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6th Circuit Holds Refusal to Allow Telecommuting Can Violate ADA

April 22, 2014. The U.S. Court of Appeals (6thCir) released its divided opinion [32 pages in PDF] in EEOC v. Ford Motor Company, a case regarding telecommuting and the Americans with Disabilities Act (ADA).

The Court of Appeals reversed the District Court's grant of summary judgment to the employer, Ford, on the EEOC's claims of employment discrimination and retaliation. This opinion holds that employers may be required to allow employees who cannot because of a disability make it to the worksite to telecommute instead, even on an unfixed schedule to be determined by the employee, and even for jobs that the employer determines must be performed at the workplace or other designated locations.

Introduction. Telecommuting can provide benefits to businesses through lower costs and greater worker productivity. It can provide benefits to employees who will spend less time commuting, and may prefer to work at home for family or other reasons. It also provides positive externalities through lower congestion on roads and rails, and less pollution. However, federal, state and local governments have often created disincentives to telecommuting in the private sector.

With this opinion, the 6th Circuit finds that the federal government can impose telecommuting on businesses under the rubric of enforcement of the Americans with Disabilities Act (ADA), enacted in 1990.

This case involves Title I of the ADA, which bans discrimination in employment. Most of the debates involving information and communications technology (ICT) and the ADA have involved Title III, which bans discrimination in public accommodations, such as restaurants and hotels. There has been debate because some courts and government agencies interpret public accommodations to include web sites, software and/or ICT devices.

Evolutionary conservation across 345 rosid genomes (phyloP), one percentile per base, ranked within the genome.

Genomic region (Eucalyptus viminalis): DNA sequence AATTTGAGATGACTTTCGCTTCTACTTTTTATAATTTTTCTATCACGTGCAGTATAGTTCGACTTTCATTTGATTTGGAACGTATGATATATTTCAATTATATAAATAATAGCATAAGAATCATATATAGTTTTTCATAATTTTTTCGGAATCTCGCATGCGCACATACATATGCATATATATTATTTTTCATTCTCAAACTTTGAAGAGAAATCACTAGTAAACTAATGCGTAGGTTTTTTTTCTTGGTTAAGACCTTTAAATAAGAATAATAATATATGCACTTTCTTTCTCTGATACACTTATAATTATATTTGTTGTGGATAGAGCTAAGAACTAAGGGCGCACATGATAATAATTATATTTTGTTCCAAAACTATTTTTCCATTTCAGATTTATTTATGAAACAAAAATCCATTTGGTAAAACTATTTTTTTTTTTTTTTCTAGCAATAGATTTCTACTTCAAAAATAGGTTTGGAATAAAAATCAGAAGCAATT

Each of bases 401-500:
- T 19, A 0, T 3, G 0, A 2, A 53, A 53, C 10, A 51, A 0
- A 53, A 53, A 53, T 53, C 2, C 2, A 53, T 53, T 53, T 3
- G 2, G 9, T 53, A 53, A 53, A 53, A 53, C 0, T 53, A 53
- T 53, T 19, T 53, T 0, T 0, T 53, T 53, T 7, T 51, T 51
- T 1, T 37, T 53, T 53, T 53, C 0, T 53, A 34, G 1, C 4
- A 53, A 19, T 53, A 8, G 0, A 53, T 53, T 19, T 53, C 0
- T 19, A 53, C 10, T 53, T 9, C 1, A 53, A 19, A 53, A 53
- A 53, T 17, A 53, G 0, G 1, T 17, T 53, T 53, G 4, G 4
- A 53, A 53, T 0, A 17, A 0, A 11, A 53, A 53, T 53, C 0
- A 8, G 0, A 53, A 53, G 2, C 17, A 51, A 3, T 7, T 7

Also, in 2010 the Congress enacted a sweeping bill to expand the Federal Communications Commission's (FCC) authority to regulate, in the name of disability access, certain software, computers, electronic devices, and services that are used for communications.

Title III was enacted to increase access of persons with mobility disabilities to public places. That is, it was primarily enacted to force businesses to provide curb cuts, wheel chair ramps, elevators and other accommodations for persons in wheel chairs. Subsequent debates have focused on expanding by interpretation the meaning of Title III to cover access of persons with sight and hearing disabilities to ICT devices and services.

Title II bans discrimination by state and local governments. Title IV regulates telecommunications services for hearing and speech impaired persons. See, story titled "Summary of the ADA" in TLJ Daily E-Mail Alert No. 2,080, April 26, 2014.

The ADA has a troubled history. Its many supporters heap praise upon it. On the other hand, during the 1990s, economists published research papers in peer reviewed economics journals that reported the results of econometric analysis of employment and disability employment data collected by government agencies. The papers demonstrated that the ADA had caused a decrease in disability employment. That is, Title I has been counter productive to its stated goal.